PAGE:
A new report on Poverty and Child Health from the Royal College of Paediatrics and Child Health (RCPCH) and the Child Poverty Action Group makes for disturbing reading (May 2017). The report gathers evidence from the members of the RCPCH about their experiences of helping children living in deprived areas and gives a picture of what is happening on the frontline for child health in such areas across the UK.
The effects of homelessness and poor quality housing
More than two thirds of doctors who responded to the survey considered that homelessness or poor housing contributed to the ill health of children they see. London doctors reported the highest levels of concern. Cold homes and bad housing were seen all too often, including children suffering back-to-back respiratory illnesses who were living in overcrowded shared accommodation. One doctor grimly stated that “overcrowded, damp or unsuitable housing amongst our patients is the rule rather than an exception”.
The housing crisis and local authority budget cuts were recognised as a cause, leading to children and their families being placed in unsafe, mouldy, damp and overcrowded accommodation. The report links this kind of poor quality housing to a direct effect on the deterioration of children’s health as well as their physical and emotional wellbeing. Almost a third of paediatricians reported difficulty in discharging a child from hospital because of inadequate housing, such a family unable to go home with their prematurely born baby due to damp in their house.
One of the most worrying findings was the consequences of poor housing for children with disabilities or ongoing health conditions. Anecdotal evidence identified inadequately heated homes, accommodation lacking space for equipment like wheelchairs, sick children having to share rooms or beds and high level accommodation without a lift where parents have to carry unwell children up multiple flights of stairs.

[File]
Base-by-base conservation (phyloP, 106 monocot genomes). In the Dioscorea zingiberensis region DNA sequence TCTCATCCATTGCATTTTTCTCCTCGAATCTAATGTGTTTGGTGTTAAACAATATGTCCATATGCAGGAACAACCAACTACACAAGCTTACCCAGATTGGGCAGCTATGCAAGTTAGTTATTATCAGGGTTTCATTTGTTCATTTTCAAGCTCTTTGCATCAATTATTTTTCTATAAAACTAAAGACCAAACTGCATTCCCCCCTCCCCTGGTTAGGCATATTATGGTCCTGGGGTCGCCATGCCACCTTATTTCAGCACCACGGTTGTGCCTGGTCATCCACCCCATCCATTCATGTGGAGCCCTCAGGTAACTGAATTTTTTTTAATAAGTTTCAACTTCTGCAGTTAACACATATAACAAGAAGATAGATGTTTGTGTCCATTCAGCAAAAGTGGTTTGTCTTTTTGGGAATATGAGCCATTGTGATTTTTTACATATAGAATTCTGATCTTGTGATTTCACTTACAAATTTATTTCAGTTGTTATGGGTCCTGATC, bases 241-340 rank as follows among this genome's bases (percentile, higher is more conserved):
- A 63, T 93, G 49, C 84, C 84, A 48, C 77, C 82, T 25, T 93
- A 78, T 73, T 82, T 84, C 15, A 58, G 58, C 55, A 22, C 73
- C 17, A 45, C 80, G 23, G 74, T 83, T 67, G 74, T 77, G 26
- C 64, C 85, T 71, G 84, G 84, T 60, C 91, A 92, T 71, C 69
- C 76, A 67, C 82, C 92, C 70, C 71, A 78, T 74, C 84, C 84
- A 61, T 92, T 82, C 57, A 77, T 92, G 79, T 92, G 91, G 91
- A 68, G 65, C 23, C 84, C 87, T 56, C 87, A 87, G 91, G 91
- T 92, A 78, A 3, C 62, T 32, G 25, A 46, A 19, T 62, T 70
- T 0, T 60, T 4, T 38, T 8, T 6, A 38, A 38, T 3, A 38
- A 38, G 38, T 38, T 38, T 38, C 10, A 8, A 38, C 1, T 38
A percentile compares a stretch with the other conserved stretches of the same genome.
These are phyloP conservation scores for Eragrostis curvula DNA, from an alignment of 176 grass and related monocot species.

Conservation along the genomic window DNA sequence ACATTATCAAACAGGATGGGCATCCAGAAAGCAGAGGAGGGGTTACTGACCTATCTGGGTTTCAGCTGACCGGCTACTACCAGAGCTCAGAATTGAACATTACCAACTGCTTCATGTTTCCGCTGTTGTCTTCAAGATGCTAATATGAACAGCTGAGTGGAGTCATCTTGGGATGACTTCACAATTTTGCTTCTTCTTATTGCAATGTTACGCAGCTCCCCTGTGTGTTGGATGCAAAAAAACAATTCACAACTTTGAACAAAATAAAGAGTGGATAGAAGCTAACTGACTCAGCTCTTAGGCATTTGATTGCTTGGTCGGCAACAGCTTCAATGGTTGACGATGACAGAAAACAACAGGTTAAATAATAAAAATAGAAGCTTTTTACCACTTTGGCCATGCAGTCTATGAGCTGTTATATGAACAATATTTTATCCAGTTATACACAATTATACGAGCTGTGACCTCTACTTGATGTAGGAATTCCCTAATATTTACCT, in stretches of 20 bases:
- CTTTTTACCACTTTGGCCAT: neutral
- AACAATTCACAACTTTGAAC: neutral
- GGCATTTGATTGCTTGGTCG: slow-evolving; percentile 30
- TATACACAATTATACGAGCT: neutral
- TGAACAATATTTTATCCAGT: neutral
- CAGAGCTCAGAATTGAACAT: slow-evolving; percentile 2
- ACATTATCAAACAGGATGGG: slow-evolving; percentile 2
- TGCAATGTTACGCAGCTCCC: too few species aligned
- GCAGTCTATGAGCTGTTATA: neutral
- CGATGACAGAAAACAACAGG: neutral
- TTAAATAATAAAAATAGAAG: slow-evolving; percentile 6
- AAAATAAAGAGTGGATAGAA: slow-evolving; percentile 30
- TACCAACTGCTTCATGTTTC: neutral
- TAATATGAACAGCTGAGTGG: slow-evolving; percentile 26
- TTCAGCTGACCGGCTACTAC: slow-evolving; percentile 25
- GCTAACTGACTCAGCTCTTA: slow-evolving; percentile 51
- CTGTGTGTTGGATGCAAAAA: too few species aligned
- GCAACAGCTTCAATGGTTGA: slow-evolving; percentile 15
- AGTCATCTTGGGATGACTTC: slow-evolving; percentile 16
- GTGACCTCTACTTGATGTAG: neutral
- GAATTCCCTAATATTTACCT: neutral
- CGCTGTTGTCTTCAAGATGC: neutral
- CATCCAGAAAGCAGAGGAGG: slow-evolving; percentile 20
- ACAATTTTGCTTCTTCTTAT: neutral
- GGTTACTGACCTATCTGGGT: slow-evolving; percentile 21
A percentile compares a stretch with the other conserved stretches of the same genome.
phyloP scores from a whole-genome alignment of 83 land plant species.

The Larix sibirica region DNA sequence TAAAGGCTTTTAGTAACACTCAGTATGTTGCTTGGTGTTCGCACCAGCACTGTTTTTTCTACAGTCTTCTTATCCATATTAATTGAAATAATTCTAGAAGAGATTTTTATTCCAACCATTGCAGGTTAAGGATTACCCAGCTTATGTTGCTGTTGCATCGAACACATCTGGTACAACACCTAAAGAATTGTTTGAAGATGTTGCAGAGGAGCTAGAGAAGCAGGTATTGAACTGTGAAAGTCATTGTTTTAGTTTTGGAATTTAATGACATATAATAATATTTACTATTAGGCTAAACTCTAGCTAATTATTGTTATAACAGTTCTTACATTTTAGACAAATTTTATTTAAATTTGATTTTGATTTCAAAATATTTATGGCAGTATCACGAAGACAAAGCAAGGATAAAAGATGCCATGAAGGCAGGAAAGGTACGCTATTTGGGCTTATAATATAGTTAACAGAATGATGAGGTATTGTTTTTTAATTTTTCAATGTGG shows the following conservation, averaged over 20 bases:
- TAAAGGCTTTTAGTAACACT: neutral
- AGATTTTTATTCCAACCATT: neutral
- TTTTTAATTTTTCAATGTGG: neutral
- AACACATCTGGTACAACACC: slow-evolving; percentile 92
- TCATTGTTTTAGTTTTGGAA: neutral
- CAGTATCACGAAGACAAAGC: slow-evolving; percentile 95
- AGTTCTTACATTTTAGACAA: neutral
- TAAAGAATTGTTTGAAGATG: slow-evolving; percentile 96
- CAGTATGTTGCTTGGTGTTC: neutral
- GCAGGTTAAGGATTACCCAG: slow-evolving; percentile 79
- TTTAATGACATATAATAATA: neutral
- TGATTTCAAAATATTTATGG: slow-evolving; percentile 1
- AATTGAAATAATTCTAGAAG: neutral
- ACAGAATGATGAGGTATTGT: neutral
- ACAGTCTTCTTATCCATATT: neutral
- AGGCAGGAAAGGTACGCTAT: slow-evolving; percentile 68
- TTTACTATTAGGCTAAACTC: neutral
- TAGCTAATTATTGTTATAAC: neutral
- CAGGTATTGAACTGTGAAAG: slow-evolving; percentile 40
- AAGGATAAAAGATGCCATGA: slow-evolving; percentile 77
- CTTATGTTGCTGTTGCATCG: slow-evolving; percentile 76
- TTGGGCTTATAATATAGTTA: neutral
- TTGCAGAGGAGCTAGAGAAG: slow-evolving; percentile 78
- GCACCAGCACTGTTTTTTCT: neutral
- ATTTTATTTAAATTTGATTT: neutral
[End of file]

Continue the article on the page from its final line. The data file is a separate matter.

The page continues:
Homelessness is directly linked to detrimental effects on health. For both parents and children this involves significant stress, frequent moves, and poor living conditions. When children move frequently this disrupts their engagement with ongoing services. Children are also ending up living in hostels and bedsits with minimal privacy as well as limited cooking, bathroom and other facilities. According to figures from Shelter, the number of families living in such emergency B&B and hostel rooms had risen by 18% between 2015 and June 2016, with 120,000 children across the UK spending Christmas last year homeless and in temporary accommodation.
The outlook from paediatricians looking after these children is gloomy, with almost half the doctors surveyed saying that things were getting worse, noting children’s poor diets and nutrition, cuts to essential services, a rise in mental illness among both parents and children, and increasing poverty.
As housing lawyers we are all too familiar with the picture painted by the report. On a daily basis we see our clients’ children experiencing homelessness and insecure accommodation, and living in homes affected by damp, disrepair and overcrowding. One client’s young children suffered from severe asthma and were living in a damp ridden flat. For the sake of their health they had to go and stay with a relative, leaving their mum in the flat; both the damp and the separation had a significant effect on their health and wellbeing. Another client was left in a studio flat for several months with her three children after fleeing domestic violence. The room had only just enough space for the beds, with no space for moving around. The inadequate accommodation had a significant detrimental effect on the children’s health and development, as well as the mother’s mental health.
HJA support call for action
We support the call for urgent action to reduce child poverty and the impact of this on children’s health. The report’s recommendations include bringing back national targets for reducing child poverty, making child health central to policy making, reversing public health cuts to services and turning back cuts to universal credit. In addition it is clear to us that the housing sector itself needs a radical overhaul to address rising homelessness, severe shortages of suitable temporary and long term housing, as well as better standards of rented accommodation. The impact of not addressing the issue of child poverty and child health is bleak. As one doctor forecast “We cannot expect to have a healthy future for the UK if we leave children behind. Poverty makes children sick”.